It wouldn’t be Tinfoil Tuesday without a treatise about the Illuminati and the NWO. I profess I don’t know much about the Illuminati except that they’ve been around for two-three hundred years and have had many famous members, too many to list. Here’s a taste:
The Rise of Global Governance
The desire to rule the world has been a part of the human experience throughout recorded history. Alexander the Great led Greece to dominance of the known world, only to become the victim of Rome’s quest for world dominance. The Roman Empire, built on bloody battlefields across the land, was swallowed up by the Holy Roman Empire, built on the fear and hopes of helpless people. History is a record of the competition for global dominance. In every age, there has always been a force somewhere, conniving to conquer the world with ideas clothed in promises imposed by military might. The 20th century is no different from any other: Marx, Lenin, and Hitler reflect some of the ideas which competed for world dominance in the 1900s. The competition is still underway. The key players change from time to time, as do the words that describe the various battlefields, but the competing ideas remain the same.
One of the competitors is the idea that people are born free, “totally free and sovereign,” and choose to surrender specified freedoms to a limited government to achieve mutual benefits. The other competitor is the idea that government must be sovereign in order to distribute benefits equitably and to manage the activities of people to protect them from one another. The first idea, the idea of free people, is the idea that compelled the pilgrims to migrate to America. The U.S. Constitution represents humanity’s best effort to organize and codify the idea of free people sovereign over limited government. It is a relatively new idea in the historic competition for world dominance.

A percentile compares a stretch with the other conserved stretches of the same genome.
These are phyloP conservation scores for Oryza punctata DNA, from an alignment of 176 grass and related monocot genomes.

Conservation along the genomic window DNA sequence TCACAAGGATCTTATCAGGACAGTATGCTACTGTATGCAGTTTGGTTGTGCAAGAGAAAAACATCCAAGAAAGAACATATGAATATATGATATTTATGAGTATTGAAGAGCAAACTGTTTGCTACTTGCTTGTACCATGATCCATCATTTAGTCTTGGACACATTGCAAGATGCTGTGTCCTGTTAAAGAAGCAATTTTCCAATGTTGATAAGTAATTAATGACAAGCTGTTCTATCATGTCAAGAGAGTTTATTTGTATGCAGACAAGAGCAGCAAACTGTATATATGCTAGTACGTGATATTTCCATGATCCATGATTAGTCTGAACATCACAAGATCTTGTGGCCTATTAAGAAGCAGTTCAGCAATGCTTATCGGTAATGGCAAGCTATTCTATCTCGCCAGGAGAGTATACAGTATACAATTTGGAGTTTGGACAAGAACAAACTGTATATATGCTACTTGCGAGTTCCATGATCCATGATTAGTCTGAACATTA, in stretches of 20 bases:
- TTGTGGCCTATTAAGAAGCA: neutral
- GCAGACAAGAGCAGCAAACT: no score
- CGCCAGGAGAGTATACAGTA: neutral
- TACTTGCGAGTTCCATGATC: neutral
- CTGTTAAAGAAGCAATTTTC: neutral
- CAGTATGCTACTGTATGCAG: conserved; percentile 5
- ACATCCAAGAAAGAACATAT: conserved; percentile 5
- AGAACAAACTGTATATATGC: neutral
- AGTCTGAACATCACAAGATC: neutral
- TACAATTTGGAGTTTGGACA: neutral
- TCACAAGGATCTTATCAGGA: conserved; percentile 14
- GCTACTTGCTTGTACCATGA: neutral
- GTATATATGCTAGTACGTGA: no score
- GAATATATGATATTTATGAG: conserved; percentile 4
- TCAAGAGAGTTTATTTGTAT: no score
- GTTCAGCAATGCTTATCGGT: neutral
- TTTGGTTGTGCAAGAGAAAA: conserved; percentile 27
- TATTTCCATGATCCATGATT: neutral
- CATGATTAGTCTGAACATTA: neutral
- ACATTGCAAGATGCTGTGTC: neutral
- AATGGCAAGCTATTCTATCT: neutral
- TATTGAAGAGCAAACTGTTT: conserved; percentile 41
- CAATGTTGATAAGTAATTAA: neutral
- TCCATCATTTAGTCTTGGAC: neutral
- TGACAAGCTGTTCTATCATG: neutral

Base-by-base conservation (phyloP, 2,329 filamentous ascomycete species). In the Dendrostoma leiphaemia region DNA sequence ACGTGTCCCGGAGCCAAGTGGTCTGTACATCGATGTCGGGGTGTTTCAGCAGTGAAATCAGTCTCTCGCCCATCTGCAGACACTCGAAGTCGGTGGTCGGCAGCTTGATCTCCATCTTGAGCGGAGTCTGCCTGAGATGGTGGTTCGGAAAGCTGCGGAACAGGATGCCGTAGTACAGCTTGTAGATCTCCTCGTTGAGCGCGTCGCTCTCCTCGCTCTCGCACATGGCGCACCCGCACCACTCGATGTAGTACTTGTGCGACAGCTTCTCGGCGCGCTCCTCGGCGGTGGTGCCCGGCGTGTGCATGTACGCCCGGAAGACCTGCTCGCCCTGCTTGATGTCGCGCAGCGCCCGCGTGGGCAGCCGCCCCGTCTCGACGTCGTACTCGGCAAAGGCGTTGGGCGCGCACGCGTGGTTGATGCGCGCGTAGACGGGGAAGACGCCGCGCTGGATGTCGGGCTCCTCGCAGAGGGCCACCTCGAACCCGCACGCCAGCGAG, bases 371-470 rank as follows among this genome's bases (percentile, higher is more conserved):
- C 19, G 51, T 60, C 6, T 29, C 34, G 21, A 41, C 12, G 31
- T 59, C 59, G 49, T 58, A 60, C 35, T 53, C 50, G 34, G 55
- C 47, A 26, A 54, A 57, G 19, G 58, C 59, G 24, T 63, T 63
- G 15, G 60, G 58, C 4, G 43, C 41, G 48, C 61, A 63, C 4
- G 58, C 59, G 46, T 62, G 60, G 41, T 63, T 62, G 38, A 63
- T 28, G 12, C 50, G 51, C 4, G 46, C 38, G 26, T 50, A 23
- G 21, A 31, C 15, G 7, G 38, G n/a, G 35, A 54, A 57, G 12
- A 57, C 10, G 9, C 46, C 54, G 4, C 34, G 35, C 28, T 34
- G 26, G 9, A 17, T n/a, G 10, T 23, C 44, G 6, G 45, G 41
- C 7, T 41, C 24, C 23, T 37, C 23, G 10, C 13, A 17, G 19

The other idea, the idea of sovereign government, is not new. Historically, the conqueror was the government. The Emperor, the King, the conqueror by whatever name, established his government by appointment and established laws by decree. Variations of this idea emerged over time to give the perception that the people had some say in the development of law. The Soviet Union, for example, held elections to choose its leaders; but the system assured the outcome of the elections as well as the ultimate sovereignty of the government. During the 1700s, the first idea was ascendant as evidenced by the creation of America. During the 1900s, the second idea has again become ascendant as evidenced by the emergence of global governance. This report identifies and traces some of the major forces, events, and personalities that are responsible for the rise of global governance in the 20th century.
This is a series written in three parts by Henry Lamb in 1996 and originally published by the Murchison Chair of Free Enterprise College of Engineering at http://www.engr.utexas.edu/cofe/governance/. The link is screwy and doesn’t work right, so you can read the rest here.
I posted Part III on an earlier post about the NWO. My blog brother Rocky of The Highwayman fame pointed out I should post the entire three part series for Tinfoil Hat Tuesday starting with Part I and going in order. So thanks Rock and Happy Foiling!